«Jean Greenwell October 22, 1868. Awful tidings from Kona. The false prophet, Kaona, has killed the sheriff.... Entry from the Reverend Lorenzo ...»
Attorney Albert Francis Judd and Colonel David Kalakaua were appointed for the defense of the prisoners. At the trial, however, Kaona chose to speak for and to defend himself.47 He must have been an eloquent speaker. One newspaper correspondent said Kaona, conducting his own defense, made a "most wonderful speech, mild, vehement and sarcastic."48 Kaona claimed the attorney general was "lalau, lalau loa" (very mistaken) in what he said. He also referred to 72 himself as Kaona the Renowned. All this must have had some effect, because he was only charged with the murder of the constable, Kamai, and found guilty of manslaughter in the second degree. He was sentenced to ten years at hard labor.49 A great many other Kaonaites were charged with riot.50 These individuals wrote a letter of apology to the Attorney General and were pardoned. The longest sentence was given to Kahikoku, who was charged with the murder of Sheriff Neville. He was found guilty of manslaughter in the first degree and sentenced to 16 years hard labor.51 The trials took place in May of 1869. The whole episode cost the government $3,673.9c).52 When Kalakaua became King in February 1874, one of his first acts was to give a Royal Pardon to Kaona in March of that year.53 Kaona was obviously a man with a great deal of charisma.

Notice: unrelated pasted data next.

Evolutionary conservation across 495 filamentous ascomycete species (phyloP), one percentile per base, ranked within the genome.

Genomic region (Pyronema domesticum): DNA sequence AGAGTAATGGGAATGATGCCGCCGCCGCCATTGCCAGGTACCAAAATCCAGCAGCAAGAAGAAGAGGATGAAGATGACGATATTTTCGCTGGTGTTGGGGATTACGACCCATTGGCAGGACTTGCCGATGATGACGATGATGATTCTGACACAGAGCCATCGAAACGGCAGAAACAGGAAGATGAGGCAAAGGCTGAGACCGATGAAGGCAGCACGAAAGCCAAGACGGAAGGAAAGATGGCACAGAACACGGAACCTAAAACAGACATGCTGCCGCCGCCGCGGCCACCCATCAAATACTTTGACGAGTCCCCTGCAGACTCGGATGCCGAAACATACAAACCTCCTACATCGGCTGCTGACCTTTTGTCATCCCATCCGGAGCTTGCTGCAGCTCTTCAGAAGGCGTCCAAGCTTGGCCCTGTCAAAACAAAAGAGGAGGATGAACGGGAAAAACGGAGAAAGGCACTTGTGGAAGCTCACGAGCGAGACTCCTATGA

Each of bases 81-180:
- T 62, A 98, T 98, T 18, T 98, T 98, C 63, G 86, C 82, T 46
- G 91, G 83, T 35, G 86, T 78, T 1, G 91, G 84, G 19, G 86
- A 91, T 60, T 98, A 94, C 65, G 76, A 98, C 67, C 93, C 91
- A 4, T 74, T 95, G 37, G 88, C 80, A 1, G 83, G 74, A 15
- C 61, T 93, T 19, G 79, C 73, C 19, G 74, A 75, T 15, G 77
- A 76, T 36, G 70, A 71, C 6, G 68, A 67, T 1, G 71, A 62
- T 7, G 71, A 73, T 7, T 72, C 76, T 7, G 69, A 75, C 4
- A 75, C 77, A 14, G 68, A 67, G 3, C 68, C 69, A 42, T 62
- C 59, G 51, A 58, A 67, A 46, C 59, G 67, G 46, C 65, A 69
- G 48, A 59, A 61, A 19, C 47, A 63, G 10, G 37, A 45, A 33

The Kaonaites were still making news in 1870. A news editorial that year expressed fear that they were still banded together and might cause trouble.54 The group evidently did stay together because Kaona returned to Kona after his Royal Pardon and was soon writing letters to the Minister of the Interior inquiring after various pieces of land where his large family and all the children could live "without temptations."55 No evidence has been found that he was able to lease or buy any land. The population of the Kainaliu beach area never regained its former numbers, and in time the main road near the beach running from Kailua south stopped at Keauhou and turned inland. Kainaliu makai (by the ocean) was bypassed.
Kaona died in Kona in 1883. The remains of his large church can still be seen at Kainaliu Beach, in Lehu 'ula, Kona. Alongside the ruins is the large empty tomb. Kama'aina (native born) of the area say that the tomb was never used for a burial. Some speculate the Kaonaites stored their Bibles there. But time and weather have erased any evidence of this, and the tomb stands empty today, a lonely reminder of the tragic events that took place there.
NOTES 1 Emma Lyons Doyle, Makua Laiana, the Story of Lorenzo Lyons (Honolulu: HSB, 1945) 198.